Advertising Your Fetish Business

By on July 6, 2010

Since 1984, Skin Two Magazine has carried the advertising of businesses serving the BDSM/fetish market worldwide. I have seen a lot of fetish businesses come and go over 26 years. So it might be useful for businesspeople in this market if I share a few things that I’ve picked up along the way about what works and what doesn’t, when it comes to advertising and promoting a fetish business…

  1. Most businesses in this market are set up without any proper planning. I know mine was. So long as you are aware that you are doing it just for pleasure, no problem – a hobby business can be fun. But, if you want to it be a serious business, please, whatever you do, have a proper business plan and cashflow. If there is one thing I regret, it’s not having started with a sound business plan.
  2. Consider your marketing carefully. I don’t mean sales – I mean marketing. That is, make sure that you are offering goods or services that the customers want to buy, at a price they are prepared to pay. You may think that your product is the best thing ever – but do the customers really want it and will they pay your price? Do your research. Check the competition.
  3. Plan your promotion. Good publicity is essential, so organise professional press releases and stylish photographs. Make sure your web site looks good and works well. Don’t skimp on this – if your product looks crummy in your publicity material, who’s going to buy it?
  4. Get your ads professionally written and designed. Copywriting and photography are highly skilled crafts – don’t make the mistake of thinking that because you can write an email and you can take a holiday snapshot, you are a copywriter or a photographer. There’s a reason why these professionals earn their pay.
  5. Plan your advertising long term. Don’t expect to place one or two ads and see what results you get – you need to advertise steadily year after year to build up a presence in the market and keep your company known and trusted. Notice that the major players in the market advertise constantly. Budget for this. If you don’t advertise, your sales fall off. Then you have even less money to advertise. Then your sales fall even lower. It’s a vicious circle with only one end…
  6. Don’t think that you can advertise online only. Nothing matches print advertising for lasting power and authority. There’s a reason why glossy magazines are full of ads. Develop a programme of print ads, backed up with a great website. Have affiliate links on your site and promote them to other traders. Send a regular newsletter to your customers, with genuine information.
  7. When you take stands at fetish trade shows and events, don’t necessarily expect to make a big profit from sales on the day – budget for this as part of your annual promotional campaign. Let buyers see your show stand, chat with you and get to know and trust you. Then – if your product and pricing are right – they are more likely to buy from you than from your competitors. Therefore, sales will come in over time.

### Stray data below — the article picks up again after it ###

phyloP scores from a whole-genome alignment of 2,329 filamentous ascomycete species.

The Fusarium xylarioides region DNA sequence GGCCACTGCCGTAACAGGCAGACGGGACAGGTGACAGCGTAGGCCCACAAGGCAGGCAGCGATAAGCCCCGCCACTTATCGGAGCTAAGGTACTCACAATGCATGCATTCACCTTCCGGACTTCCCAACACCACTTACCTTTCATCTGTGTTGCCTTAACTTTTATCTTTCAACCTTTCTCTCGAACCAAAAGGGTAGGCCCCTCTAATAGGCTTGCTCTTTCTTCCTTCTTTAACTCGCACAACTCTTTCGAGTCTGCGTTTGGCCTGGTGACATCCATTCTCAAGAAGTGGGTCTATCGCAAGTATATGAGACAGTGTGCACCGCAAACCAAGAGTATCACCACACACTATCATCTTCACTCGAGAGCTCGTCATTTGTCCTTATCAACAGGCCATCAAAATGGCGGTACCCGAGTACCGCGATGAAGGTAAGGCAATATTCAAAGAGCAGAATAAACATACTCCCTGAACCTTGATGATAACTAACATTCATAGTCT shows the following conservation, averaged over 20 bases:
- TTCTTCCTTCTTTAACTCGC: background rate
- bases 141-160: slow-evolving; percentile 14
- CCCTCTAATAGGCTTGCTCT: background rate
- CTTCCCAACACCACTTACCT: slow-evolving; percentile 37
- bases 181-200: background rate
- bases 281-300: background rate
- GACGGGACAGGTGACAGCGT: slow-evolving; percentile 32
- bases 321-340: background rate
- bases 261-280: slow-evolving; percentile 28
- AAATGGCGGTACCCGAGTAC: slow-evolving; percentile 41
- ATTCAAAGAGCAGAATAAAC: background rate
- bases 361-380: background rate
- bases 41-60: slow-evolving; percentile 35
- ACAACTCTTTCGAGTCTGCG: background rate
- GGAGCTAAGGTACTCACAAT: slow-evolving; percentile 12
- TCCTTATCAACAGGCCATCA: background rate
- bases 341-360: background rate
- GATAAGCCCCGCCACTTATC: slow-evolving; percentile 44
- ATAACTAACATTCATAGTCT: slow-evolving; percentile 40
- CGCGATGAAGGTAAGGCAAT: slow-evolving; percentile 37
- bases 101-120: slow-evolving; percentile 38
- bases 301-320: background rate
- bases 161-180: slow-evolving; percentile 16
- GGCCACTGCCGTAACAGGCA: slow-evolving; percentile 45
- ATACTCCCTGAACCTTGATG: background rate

8. Don’t make the classic mistake of thinking that anything to do with sex will make loads of profit. If that were true, I would be driving a Bentley by now.  I wish. Customers in the fetish market are an intelligent and discerning lot. They won’t buy your goods unless they are convinced that the quality, service, design and price are all to a high standard. As I say above, make sure your marketing is right. You must offer something that customers really want, at a price they are happy to pay.
  9. Imagine that you are going to see a very sceptical banker, to ask for money for your business. They will want very convincing answers to every single one of these points. Make sure you have thought everything through and can answer the most searching questions. If there’s a gap in your preparation, however small, fix it! (Even if you are not going to see a banker, you still need to do this exercise – get a few friends to ask searching questions.)
  10. Finally, sell, sell, sell. Sales is the lifeblood of a business. If your product is the wrong colour or the wrong design, you can probably change it. If your pricing is wrong, you can probably look at your costs and alter your prices. But, without any sales, you have no business at all – it’s as simple as that. You might not like selling much. (If so, I know how you feel.) But, when you know you have made a great product, that people really want, at a price they are happy to pay, selling becomes much easier…  So, however good your product is, sell every day, as hard as you can.

I hope you have found my notes useful. After 26 years running Skin Two, these are just a few of the things I wish someone had told me in 1984…

Our job is to help you – do contact us with any questions…

For advertising in our printed publications, contact our Sales Manager, Mark Rodgers, on mark@skintwo.com

For advertising on our web site, contact our Web Manager, Rachel May, on rachel@skintwo.com

For anything else, contact me, Tim Woodward, on tim@skintwo.com

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